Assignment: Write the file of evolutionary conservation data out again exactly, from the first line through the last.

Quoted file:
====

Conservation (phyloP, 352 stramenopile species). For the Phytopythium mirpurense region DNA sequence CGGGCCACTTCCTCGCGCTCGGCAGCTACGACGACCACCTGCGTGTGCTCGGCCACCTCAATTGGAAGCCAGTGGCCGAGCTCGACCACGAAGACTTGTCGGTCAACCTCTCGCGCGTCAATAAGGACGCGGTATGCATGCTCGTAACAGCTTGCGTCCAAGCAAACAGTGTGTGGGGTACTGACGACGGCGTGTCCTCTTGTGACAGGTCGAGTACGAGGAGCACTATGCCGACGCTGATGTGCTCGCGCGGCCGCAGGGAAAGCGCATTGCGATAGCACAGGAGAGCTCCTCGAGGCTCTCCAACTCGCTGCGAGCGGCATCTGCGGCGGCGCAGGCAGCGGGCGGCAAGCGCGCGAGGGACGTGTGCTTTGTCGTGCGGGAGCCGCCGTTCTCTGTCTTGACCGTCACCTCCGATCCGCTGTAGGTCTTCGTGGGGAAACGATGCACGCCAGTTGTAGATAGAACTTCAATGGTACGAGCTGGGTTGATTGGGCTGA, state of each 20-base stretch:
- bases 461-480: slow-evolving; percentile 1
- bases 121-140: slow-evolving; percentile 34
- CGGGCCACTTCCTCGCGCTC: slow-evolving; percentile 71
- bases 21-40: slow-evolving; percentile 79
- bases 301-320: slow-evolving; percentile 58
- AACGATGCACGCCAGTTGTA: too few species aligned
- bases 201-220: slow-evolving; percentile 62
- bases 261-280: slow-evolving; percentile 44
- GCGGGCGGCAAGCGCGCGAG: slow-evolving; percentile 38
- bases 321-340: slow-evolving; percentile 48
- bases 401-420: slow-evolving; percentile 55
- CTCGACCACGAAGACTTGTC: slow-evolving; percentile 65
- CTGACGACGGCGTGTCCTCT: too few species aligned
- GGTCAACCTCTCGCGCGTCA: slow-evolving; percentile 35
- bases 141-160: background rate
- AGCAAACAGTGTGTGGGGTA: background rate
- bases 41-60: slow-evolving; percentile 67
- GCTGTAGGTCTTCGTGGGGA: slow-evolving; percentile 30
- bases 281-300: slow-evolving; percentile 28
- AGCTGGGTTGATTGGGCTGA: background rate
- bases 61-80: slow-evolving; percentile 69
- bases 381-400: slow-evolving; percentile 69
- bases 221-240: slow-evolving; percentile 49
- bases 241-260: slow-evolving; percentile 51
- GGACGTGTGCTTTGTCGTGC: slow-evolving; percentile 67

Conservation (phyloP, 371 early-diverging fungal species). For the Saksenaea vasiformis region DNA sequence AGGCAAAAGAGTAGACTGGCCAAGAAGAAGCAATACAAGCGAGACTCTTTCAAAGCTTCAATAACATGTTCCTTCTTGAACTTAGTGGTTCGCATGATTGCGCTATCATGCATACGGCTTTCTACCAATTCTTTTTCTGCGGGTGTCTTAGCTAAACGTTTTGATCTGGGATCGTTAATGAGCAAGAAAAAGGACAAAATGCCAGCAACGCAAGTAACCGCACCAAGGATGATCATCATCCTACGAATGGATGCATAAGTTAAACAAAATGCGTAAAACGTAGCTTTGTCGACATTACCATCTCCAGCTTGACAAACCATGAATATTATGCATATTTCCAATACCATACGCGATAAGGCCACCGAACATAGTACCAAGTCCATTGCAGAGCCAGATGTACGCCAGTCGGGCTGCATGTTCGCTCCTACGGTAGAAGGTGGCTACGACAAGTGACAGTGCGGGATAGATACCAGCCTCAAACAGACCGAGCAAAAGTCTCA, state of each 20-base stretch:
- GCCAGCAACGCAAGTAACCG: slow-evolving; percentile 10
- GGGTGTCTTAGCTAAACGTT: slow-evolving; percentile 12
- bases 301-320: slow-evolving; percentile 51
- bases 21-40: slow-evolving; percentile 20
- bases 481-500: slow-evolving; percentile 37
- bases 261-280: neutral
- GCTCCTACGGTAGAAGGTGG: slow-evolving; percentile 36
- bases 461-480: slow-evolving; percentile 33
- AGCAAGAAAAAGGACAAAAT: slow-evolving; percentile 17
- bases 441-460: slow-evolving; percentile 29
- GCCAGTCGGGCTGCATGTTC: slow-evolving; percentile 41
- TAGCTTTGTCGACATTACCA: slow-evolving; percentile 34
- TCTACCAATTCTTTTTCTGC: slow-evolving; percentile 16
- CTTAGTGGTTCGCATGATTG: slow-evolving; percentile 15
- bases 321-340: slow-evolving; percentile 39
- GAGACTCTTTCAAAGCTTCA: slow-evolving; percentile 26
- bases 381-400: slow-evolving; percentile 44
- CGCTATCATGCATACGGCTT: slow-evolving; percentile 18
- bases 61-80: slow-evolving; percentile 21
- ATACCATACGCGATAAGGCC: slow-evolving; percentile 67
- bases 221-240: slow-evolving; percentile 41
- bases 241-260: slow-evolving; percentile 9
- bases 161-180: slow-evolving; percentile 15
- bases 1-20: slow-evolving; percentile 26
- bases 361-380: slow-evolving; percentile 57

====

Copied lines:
Conservation (phyloP, 352 stramenopile species). For the Phytopythium mirpurense region DNA sequence CGGGCCACTTCCTCGCGCTCGGCAGCTACGACGACCACCTGCGTGTGCTCGGCCACCTCAATTGGAAGCCAGTGGCCGAGCTCGACCACGAAGACTTGTCGGTCAACCTCTCGCGCGTCAATAAGGACGCGGTATGCATGCTCGTAACAGCTTGCGTCCAAGCAAACAGTGTGTGGGGTACTGACGACGGCGTGTCCTCTTGTGACAGGTCGAGTACGAGGAGCACTATGCCGACGCTGATGTGCTCGCGCGGCCGCAGGGAAAGCGCATTGCGATAGCACAGGAGAGCTCCTCGAGGCTCTCCAACTCGCTGCGAGCGGCATCTGCGGCGGCGCAGGCAGCGGGCGGCAAGCGCGCGAGGGACGTGTGCTTTGTCGTGCGGGAGCCGCCGTTCTCTGTCTTGACCGTCACCTCCGATCCGCTGTAGGTCTTCGTGGGGAAACGATGCACGCCAGTTGTAGATAGAACTTCAATGGTACGAGCTGGGTTGATTGGGCTGA, state of each 20-base stretch:
- bases 461-480: slow-evolving; percentile 1
- bases 121-140: slow-evolving; percentile 34
- CGGGCCACTTCCTCGCGCTC: slow-evolving; percentile 71
- bases 21-40: slow-evolving; percentile 79
- bases 301-320: slow-evolving; percentile 58
- AACGATGCACGCCAGTTGTA: too few species aligned
- bases 201-220: slow-evolving; percentile 62
- bases 261-280: slow-evolving; percentile 44
- GCGGGCGGCAAGCGCGCGAG: slow-evolving; percentile 38
- bases 321-340: slow-evolving; percentile 48
- bases 401-420: slow-evolving; percentile 55
- CTCGACCACGAAGACTTGTC: slow-evolving; percentile 65
- CTGACGACGGCGTGTCCTCT: too few species aligned
- GGTCAACCTCTCGCGCGTCA: slow-evolving; percentile 35
- bases 141-160: background rate
- AGCAAACAGTGTGTGGGGTA: background rate
- bases 41-60: slow-evolving; percentile 67
- GCTGTAGGTCTTCGTGGGGA: slow-evolving; percentile 30
- bases 281-300: slow-evolving; percentile 28
- AGCTGGGTTGATTGGGCTGA: background rate
- bases 61-80: slow-evolving; percentile 69
- bases 381-400: slow-evolving; percentile 69
- bases 221-240: slow-evolving; percentile 49
- bases 241-260: slow-evolving; percentile 51
- GGACGTGTGCTTTGTCGTGC: slow-evolving; percentile 67

Conservation (phyloP, 371 early-diverging fungal species). For the Saksenaea vasiformis region DNA sequence AGGCAAAAGAGTAGACTGGCCAAGAAGAAGCAATACAAGCGAGACTCTTTCAAAGCTTCAATAACATGTTCCTTCTTGAACTTAGTGGTTCGCATGATTGCGCTATCATGCATACGGCTTTCTACCAATTCTTTTTCTGCGGGTGTCTTAGCTAAACGTTTTGATCTGGGATCGTTAATGAGCAAGAAAAAGGACAAAATGCCAGCAACGCAAGTAACCGCACCAAGGATGATCATCATCCTACGAATGGATGCATAAGTTAAACAAAATGCGTAAAACGTAGCTTTGTCGACATTACCATCTCCAGCTTGACAAACCATGAATATTATGCATATTTCCAATACCATACGCGATAAGGCCACCGAACATAGTACCAAGTCCATTGCAGAGCCAGATGTACGCCAGTCGGGCTGCATGTTCGCTCCTACGGTAGAAGGTGGCTACGACAAGTGACAGTGCGGGATAGATACCAGCCTCAAACAGACCGAGCAAAAGTCTCA, state of each 20-base stretch:
- GCCAGCAACGCAAGTAACCG: slow-evolving; percentile 10
- GGGTGTCTTAGCTAAACGTT: slow-evolving; percentile 12
- bases 301-320: slow-evolving; percentile 51
- bases 21-40: slow-evolving; percentile 20
- bases 481-500: slow-evolving; percentile 37
- bases 261-280: neutral
- GCTCCTACGGTAGAAGGTGG: slow-evolving; percentile 36
- bases 461-480: slow-evolving; percentile 33
- AGCAAGAAAAAGGACAAAAT: slow-evolving; percentile 17
- bases 441-460: slow-evolving; percentile 29
- GCCAGTCGGGCTGCATGTTC: slow-evolving; percentile 41
- TAGCTTTGTCGACATTACCA: slow-evolving; percentile 34
- TCTACCAATTCTTTTTCTGC: slow-evolving; percentile 16
- CTTAGTGGTTCGCATGATTG: slow-evolving; percentile 15
- bases 321-340: slow-evolving; percentile 39
- GAGACTCTTTCAAAGCTTCA: slow-evolving; percentile 26
- bases 381-400: slow-evolving; percentile 44
- CGCTATCATGCATACGGCTT: slow-evolving; percentile 18
- bases 61-80: slow-evolving; percentile 21
- ATACCATACGCGATAAGGCC: slow-evolving; percentile 67
- bases 221-240: slow-evolving; percentile 41
- bases 241-260: slow-evolving; percentile 9
- bases 161-180: slow-evolving; percentile 15
- bases 1-20: slow-evolving; percentile 26
- bases 361-380: slow-evolving; percentile 57